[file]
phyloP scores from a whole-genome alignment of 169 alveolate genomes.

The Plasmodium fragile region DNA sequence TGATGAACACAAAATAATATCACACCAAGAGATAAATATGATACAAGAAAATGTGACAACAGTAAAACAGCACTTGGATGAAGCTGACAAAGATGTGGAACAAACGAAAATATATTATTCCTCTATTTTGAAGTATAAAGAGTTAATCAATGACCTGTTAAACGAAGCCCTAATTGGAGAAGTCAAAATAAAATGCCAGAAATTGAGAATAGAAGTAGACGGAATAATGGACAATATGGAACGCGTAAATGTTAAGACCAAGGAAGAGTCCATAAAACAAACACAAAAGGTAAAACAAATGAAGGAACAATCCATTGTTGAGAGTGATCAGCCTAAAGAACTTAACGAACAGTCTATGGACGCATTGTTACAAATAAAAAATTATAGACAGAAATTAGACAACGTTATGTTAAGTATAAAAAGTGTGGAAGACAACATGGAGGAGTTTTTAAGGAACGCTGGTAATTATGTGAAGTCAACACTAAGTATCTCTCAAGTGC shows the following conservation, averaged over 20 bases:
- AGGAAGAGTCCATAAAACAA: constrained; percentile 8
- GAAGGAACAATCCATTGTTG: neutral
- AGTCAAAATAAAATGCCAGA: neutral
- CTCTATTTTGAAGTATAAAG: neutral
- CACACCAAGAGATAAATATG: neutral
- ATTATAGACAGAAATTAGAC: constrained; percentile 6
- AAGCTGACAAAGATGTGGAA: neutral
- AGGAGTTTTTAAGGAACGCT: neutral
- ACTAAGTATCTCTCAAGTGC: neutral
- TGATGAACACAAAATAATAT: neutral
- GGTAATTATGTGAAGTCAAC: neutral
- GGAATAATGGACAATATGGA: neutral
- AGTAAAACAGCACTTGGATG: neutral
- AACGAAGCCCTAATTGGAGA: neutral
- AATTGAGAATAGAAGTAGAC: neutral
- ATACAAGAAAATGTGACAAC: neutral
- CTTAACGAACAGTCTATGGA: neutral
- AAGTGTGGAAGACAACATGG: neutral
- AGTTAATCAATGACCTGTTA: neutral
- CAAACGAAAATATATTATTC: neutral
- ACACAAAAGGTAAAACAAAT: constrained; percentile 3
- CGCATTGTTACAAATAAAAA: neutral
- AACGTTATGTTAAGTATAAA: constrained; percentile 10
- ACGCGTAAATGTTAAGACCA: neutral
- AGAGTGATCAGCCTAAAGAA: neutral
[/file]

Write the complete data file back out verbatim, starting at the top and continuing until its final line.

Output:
phyloP scores from a whole-genome alignment of 169 alveolate genomes.

The Plasmodium fragile region DNA sequence TGATGAACACAAAATAATATCACACCAAGAGATAAATATGATACAAGAAAATGTGACAACAGTAAAACAGCACTTGGATGAAGCTGACAAAGATGTGGAACAAACGAAAATATATTATTCCTCTATTTTGAAGTATAAAGAGTTAATCAATGACCTGTTAAACGAAGCCCTAATTGGAGAAGTCAAAATAAAATGCCAGAAATTGAGAATAGAAGTAGACGGAATAATGGACAATATGGAACGCGTAAATGTTAAGACCAAGGAAGAGTCCATAAAACAAACACAAAAGGTAAAACAAATGAAGGAACAATCCATTGTTGAGAGTGATCAGCCTAAAGAACTTAACGAACAGTCTATGGACGCATTGTTACAAATAAAAAATTATAGACAGAAATTAGACAACGTTATGTTAAGTATAAAAAGTGTGGAAGACAACATGGAGGAGTTTTTAAGGAACGCTGGTAATTATGTGAAGTCAACACTAAGTATCTCTCAAGTGC shows the following conservation, averaged over 20 bases:
- AGGAAGAGTCCATAAAACAA: constrained; percentile 8
- GAAGGAACAATCCATTGTTG: neutral
- AGTCAAAATAAAATGCCAGA: neutral
- CTCTATTTTGAAGTATAAAG: neutral
- CACACCAAGAGATAAATATG: neutral
- ATTATAGACAGAAATTAGAC: constrained; percentile 6
- AAGCTGACAAAGATGTGGAA: neutral
- AGGAGTTTTTAAGGAACGCT: neutral
- ACTAAGTATCTCTCAAGTGC: neutral
- TGATGAACACAAAATAATAT: neutral
- GGTAATTATGTGAAGTCAAC: neutral
- GGAATAATGGACAATATGGA: neutral
- AGTAAAACAGCACTTGGATG: neutral
- AACGAAGCCCTAATTGGAGA: neutral
- AATTGAGAATAGAAGTAGAC: neutral
- ATACAAGAAAATGTGACAAC: neutral
- CTTAACGAACAGTCTATGGA: neutral
- AAGTGTGGAAGACAACATGG: neutral
- AGTTAATCAATGACCTGTTA: neutral
- CAAACGAAAATATATTATTC: neutral
- ACACAAAAGGTAAAACAAAT: constrained; percentile 3
- CGCATTGTTACAAATAAAAA: neutral
- AACGTTATGTTAAGTATAAA: constrained; percentile 10
- ACGCGTAAATGTTAAGACCA: neutral
- AGAGTGATCAGCCTAAAGAA: neutral